MIKAEL ÅKERFELDT Reflects On OPETH Classic Blackwater Park - "A Cross Between Death Metal, Black Metal And Jazz Chords"
July 8, 2021, 3 weeks ago
Swedish legends Opeth are celebrating two decades of Blackwater Park. The 20th Anniversary Edition of the album launches on July 16 via Music For Nations.
Frontman Mikael Åkerfeldt spoke with MusicRadar about the upcoming release, and you can read an excerpt from the chat below...
MusicRadar: The way you make them flow aligned with the idea you were writing a lot of this music in your head is going to be mind blowing to a lot of people. And though Blackwater Park is a natural evolution from Still Life in a lot of ways, did you still feel you were hitting a purple patch as a writer with this record?
Åkerfeldt: “It was [an evolution]. On the first two records I’d been doing single string riffs where I’d come up with a melody and then I had Peter [Lindgren, guitarist] play a counter single string riff to play these harmonies like Iron Maiden or Thin Lizzy, and Wishbone Ash we’d listen to a lot at the time. We’d been doing that for some time and got fed up with it. Also the Swedish scene at the time had kind of exploded with twin guitars. I felt like it’s a bit old hat so I wanted to move away. It became more chord-based riffs, which kind of brings out more a natural aggressive sound when you play six string chords, basically.
“So it was a bit of a cross between death metal, black metal and jazz chords. I was always fascinated by jazz chords but I couldn’t read sheet music and there was no YouTube where I could learn how Wes Montgomery played guitar and that kind of stuff. So I had to make up my own chords basically. And that’s what I did.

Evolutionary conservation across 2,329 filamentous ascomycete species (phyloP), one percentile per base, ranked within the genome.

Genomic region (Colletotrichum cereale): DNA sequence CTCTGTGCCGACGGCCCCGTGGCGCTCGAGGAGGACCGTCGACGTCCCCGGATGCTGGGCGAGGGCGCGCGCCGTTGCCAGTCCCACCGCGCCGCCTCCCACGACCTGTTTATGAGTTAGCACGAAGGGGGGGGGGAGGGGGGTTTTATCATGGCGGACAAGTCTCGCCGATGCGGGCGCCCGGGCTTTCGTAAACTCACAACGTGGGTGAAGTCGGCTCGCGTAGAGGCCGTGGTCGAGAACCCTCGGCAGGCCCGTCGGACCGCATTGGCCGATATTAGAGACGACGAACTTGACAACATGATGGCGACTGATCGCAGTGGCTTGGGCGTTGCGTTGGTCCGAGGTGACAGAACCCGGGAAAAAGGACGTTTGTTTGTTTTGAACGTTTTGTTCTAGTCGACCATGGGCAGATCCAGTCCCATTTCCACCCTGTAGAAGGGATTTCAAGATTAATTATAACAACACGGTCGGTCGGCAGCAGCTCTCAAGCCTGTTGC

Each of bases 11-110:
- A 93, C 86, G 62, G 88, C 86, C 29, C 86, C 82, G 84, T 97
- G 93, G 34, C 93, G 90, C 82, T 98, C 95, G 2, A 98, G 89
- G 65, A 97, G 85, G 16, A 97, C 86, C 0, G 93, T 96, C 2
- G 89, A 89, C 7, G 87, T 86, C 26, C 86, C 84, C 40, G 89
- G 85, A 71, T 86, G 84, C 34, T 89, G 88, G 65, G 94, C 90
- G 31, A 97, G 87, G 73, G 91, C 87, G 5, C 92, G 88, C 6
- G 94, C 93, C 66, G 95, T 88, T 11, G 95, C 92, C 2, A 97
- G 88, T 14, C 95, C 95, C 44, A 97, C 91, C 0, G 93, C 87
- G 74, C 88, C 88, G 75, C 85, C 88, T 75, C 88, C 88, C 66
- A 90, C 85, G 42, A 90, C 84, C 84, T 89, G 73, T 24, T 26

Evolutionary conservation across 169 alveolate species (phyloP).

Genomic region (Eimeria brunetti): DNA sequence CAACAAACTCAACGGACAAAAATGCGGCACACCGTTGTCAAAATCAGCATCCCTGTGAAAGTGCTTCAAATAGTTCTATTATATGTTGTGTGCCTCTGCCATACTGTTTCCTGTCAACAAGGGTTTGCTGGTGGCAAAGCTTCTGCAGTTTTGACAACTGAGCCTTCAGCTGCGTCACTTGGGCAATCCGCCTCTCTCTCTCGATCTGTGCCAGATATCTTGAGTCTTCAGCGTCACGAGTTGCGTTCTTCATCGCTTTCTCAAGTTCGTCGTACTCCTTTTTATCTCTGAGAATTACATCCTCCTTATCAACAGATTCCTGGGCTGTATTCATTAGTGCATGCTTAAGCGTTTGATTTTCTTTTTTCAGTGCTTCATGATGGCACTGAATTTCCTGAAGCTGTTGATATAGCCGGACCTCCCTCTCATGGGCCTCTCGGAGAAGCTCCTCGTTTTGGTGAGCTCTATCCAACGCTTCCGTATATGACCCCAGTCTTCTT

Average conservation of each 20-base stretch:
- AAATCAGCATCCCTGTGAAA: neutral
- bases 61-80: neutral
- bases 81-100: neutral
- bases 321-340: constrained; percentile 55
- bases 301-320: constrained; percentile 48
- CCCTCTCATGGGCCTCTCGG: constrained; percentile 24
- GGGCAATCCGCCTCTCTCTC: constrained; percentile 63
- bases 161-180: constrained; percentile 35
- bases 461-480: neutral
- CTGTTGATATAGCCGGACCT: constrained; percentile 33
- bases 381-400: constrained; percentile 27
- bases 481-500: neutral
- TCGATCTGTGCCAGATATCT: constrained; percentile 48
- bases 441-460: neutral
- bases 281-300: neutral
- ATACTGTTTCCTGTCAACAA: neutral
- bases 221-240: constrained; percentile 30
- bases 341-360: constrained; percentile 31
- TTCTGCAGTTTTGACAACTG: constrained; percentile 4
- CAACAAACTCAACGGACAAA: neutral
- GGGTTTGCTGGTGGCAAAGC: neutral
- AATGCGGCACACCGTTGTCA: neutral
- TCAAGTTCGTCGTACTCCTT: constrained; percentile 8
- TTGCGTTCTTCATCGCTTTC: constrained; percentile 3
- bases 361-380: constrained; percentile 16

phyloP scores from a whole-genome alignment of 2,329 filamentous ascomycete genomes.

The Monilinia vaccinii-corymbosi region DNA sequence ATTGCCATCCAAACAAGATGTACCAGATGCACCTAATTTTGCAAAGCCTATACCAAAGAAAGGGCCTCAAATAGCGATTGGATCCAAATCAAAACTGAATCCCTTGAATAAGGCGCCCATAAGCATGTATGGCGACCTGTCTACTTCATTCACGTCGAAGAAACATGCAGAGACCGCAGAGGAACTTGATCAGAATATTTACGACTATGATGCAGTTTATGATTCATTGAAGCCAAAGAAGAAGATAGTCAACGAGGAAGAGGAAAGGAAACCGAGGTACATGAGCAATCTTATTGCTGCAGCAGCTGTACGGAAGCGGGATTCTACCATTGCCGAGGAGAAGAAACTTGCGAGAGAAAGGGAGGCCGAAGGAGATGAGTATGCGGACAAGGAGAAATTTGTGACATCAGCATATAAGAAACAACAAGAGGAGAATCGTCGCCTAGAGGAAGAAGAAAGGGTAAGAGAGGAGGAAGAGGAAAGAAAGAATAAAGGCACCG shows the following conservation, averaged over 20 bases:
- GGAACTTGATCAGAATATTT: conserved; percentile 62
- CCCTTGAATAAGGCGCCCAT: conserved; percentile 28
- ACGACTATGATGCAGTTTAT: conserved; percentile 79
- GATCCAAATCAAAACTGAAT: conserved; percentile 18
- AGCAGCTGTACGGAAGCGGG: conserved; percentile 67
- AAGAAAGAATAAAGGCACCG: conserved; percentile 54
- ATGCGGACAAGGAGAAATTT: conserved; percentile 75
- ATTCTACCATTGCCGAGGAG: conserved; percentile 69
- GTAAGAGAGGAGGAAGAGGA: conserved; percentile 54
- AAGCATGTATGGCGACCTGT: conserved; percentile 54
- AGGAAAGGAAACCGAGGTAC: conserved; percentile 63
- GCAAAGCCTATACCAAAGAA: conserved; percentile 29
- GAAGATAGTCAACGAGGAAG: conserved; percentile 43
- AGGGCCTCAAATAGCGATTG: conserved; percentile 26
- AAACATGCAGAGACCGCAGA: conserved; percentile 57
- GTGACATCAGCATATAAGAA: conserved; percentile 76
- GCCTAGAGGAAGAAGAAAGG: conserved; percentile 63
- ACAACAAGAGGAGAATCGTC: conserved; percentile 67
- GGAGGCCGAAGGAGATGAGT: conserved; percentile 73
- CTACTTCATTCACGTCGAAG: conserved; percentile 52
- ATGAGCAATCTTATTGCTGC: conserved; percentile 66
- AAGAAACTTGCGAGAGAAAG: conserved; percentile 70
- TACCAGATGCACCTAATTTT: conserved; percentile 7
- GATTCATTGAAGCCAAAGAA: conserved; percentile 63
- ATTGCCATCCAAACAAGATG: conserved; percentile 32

“I’ve been thinking about my own musicality a lot. Because I get that question, ‘Why did you write that stuff? How did you come up with that stuff?’ And the simple answer is I don’t really know how I write. If I’m working for something for a TV series, for instance, and I play a chord progression on the guitar or on the piano, I hear a melody and I try it out. Most of the time it kind of works and I don’t really know where that comes from. It’s certainly not musical education because I don’t have any. It must be a combination of my musical interests and my hate for musical barriers.
"I consume so many different types of music and I hear things in so many kinds of music that I like that I must store them somewhere. So it’s a combination of that and my own sound I guess. In short, I don’t know how I come up with riffs, good or bad.”
Read the complete interview at MusicRadar.
Music For Nations: "The reissue comes lovingly pressed onto heavyweight, audiophile approved vinyl, with a variety of deluxe finishes, and housed in a gatefold artwork sleeve, with updated liner notes and acknowledgements. The deluxe variants, including a hardcase CD, come furnished with an updated artwork booklet complete with new liner notes, never seen before memories from the band, and exclusive content provided by the Opeth fanbase. It remains a must for Opeth enthusiasts, completists and casual listeners alike."
Blackwater Park is Opeth's fifth studio album , released on March 12th, 2001. The album marks the first collaboration between Porcupine Tree frontman Steven Wilson and the band, as Wilson had been brought in to produce the album. This contributed to a shift in Opeth's musical style. The songs "The Drapery Falls" and "Still Day Beneath the Sun" were released as singles. Although Blackwater Park did not chart in North America or the UK, it was a commercial breakthrough for the band and is often considered their masterpiece.
"The Drapery Falls"
"Dirge for November"
"The Funeral Portrait"
"Patterns In The Ivy"